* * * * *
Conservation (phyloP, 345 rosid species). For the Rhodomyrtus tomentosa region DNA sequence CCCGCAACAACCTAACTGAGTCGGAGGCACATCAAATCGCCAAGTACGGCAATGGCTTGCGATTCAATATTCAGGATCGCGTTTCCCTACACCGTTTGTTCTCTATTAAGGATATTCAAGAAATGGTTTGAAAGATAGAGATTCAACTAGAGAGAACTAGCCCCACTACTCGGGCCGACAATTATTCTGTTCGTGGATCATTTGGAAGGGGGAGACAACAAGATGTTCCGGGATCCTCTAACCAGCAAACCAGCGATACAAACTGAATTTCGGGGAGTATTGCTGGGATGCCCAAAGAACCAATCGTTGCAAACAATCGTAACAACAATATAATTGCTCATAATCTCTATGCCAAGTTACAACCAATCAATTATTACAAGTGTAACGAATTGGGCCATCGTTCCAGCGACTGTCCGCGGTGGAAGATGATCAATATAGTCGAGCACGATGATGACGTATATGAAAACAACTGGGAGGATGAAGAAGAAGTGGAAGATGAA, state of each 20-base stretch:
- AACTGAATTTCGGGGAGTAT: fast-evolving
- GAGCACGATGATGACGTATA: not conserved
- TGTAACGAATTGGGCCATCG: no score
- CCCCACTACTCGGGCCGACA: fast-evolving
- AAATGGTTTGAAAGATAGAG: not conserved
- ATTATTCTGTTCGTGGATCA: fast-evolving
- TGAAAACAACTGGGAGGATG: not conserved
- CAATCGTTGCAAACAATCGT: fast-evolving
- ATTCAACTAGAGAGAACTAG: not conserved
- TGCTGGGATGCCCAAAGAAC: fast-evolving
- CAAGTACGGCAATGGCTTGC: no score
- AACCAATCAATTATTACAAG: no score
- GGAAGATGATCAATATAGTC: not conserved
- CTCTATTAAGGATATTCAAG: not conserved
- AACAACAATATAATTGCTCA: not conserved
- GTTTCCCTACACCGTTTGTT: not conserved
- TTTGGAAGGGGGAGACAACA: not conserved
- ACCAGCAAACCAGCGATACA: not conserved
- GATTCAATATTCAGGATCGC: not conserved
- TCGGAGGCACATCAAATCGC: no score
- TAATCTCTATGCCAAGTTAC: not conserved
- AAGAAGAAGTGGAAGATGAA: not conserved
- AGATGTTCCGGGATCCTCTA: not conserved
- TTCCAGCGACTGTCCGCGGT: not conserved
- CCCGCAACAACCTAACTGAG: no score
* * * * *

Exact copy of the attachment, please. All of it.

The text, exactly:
Conservation (phyloP, 345 rosid species). For the Rhodomyrtus tomentosa region DNA sequence CCCGCAACAACCTAACTGAGTCGGAGGCACATCAAATCGCCAAGTACGGCAATGGCTTGCGATTCAATATTCAGGATCGCGTTTCCCTACACCGTTTGTTCTCTATTAAGGATATTCAAGAAATGGTTTGAAAGATAGAGATTCAACTAGAGAGAACTAGCCCCACTACTCGGGCCGACAATTATTCTGTTCGTGGATCATTTGGAAGGGGGAGACAACAAGATGTTCCGGGATCCTCTAACCAGCAAACCAGCGATACAAACTGAATTTCGGGGAGTATTGCTGGGATGCCCAAAGAACCAATCGTTGCAAACAATCGTAACAACAATATAATTGCTCATAATCTCTATGCCAAGTTACAACCAATCAATTATTACAAGTGTAACGAATTGGGCCATCGTTCCAGCGACTGTCCGCGGTGGAAGATGATCAATATAGTCGAGCACGATGATGACGTATATGAAAACAACTGGGAGGATGAAGAAGAAGTGGAAGATGAA, state of each 20-base stretch:
- AACTGAATTTCGGGGAGTAT: fast-evolving
- GAGCACGATGATGACGTATA: not conserved
- TGTAACGAATTGGGCCATCG: no score
- CCCCACTACTCGGGCCGACA: fast-evolving
- AAATGGTTTGAAAGATAGAG: not conserved
- ATTATTCTGTTCGTGGATCA: fast-evolving
- TGAAAACAACTGGGAGGATG: not conserved
- CAATCGTTGCAAACAATCGT: fast-evolving
- ATTCAACTAGAGAGAACTAG: not conserved
- TGCTGGGATGCCCAAAGAAC: fast-evolving
- CAAGTACGGCAATGGCTTGC: no score
- AACCAATCAATTATTACAAG: no score
- GGAAGATGATCAATATAGTC: not conserved
- CTCTATTAAGGATATTCAAG: not conserved
- AACAACAATATAATTGCTCA: not conserved
- GTTTCCCTACACCGTTTGTT: not conserved
- TTTGGAAGGGGGAGACAACA: not conserved
- ACCAGCAAACCAGCGATACA: not conserved
- GATTCAATATTCAGGATCGC: not conserved
- TCGGAGGCACATCAAATCGC: no score
- TAATCTCTATGCCAAGTTAC: not conserved
- AAGAAGAAGTGGAAGATGAA: not conserved
- AGATGTTCCGGGATCCTCTA: not conserved
- TTCCAGCGACTGTCCGCGGT: not conserved
- CCCGCAACAACCTAACTGAG: no score